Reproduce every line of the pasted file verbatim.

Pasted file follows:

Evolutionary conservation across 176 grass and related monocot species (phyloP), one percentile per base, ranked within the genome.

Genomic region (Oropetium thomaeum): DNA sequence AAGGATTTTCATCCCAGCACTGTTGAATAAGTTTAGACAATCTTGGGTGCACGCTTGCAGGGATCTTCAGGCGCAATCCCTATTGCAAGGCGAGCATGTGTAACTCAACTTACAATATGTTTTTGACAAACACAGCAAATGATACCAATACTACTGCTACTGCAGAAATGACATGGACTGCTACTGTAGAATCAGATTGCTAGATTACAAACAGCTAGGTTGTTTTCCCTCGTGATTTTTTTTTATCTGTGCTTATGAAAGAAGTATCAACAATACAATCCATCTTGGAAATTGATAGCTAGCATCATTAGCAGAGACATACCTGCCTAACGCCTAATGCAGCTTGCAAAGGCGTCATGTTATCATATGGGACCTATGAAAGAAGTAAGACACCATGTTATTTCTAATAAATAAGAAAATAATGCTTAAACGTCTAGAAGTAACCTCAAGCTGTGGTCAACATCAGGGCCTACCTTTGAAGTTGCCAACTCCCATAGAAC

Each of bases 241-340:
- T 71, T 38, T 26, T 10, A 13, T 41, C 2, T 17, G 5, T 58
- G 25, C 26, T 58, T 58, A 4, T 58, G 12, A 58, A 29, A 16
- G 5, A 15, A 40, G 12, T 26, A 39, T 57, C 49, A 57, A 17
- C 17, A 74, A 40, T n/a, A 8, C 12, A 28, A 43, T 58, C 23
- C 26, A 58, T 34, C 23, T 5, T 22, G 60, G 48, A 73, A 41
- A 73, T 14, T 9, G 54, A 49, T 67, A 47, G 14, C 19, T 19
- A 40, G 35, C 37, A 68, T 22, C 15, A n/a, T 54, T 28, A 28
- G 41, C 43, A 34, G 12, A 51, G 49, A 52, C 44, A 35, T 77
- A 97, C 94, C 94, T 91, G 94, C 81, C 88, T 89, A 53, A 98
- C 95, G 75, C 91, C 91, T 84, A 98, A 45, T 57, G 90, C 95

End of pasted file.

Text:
Evolutionary conservation across 176 grass and related monocot species (phyloP), one percentile per base, ranked within the genome.

Genomic region (Oropetium thomaeum): DNA sequence AAGGATTTTCATCCCAGCACTGTTGAATAAGTTTAGACAATCTTGGGTGCACGCTTGCAGGGATCTTCAGGCGCAATCCCTATTGCAAGGCGAGCATGTGTAACTCAACTTACAATATGTTTTTGACAAACACAGCAAATGATACCAATACTACTGCTACTGCAGAAATGACATGGACTGCTACTGTAGAATCAGATTGCTAGATTACAAACAGCTAGGTTGTTTTCCCTCGTGATTTTTTTTTATCTGTGCTTATGAAAGAAGTATCAACAATACAATCCATCTTGGAAATTGATAGCTAGCATCATTAGCAGAGACATACCTGCCTAACGCCTAATGCAGCTTGCAAAGGCGTCATGTTATCATATGGGACCTATGAAAGAAGTAAGACACCATGTTATTTCTAATAAATAAGAAAATAATGCTTAAACGTCTAGAAGTAACCTCAAGCTGTGGTCAACATCAGGGCCTACCTTTGAAGTTGCCAACTCCCATAGAAC

Each of bases 241-340:
- T 71, T 38, T 26, T 10, A 13, T 41, C 2, T 17, G 5, T 58
- G 25, C 26, T 58, T 58, A 4, T 58, G 12, A 58, A 29, A 16
- G 5, A 15, A 40, G 12, T 26, A 39, T 57, C 49, A 57, A 17
- C 17, A 74, A 40, T n/a, A 8, C 12, A 28, A 43, T 58, C 23
- C 26, A 58, T 34, C 23, T 5, T 22, G 60, G 48, A 73, A 41
- A 73, T 14, T 9, G 54, A 49, T 67, A 47, G 14, C 19, T 19
- A 40, G 35, C 37, A 68, T 22, C 15, A n/a, T 54, T 28, A 28
- G 41, C 43, A 34, G 12, A 51, G 49, A 52, C 44, A 35, T 77
- A 97, C 94, C 94, T 91, G 94, C 81, C 88, T 89, A 53, A 98
- C 95, G 75, C 91, C 91, T 84, A 98, A 45, T 57, G 90, C 95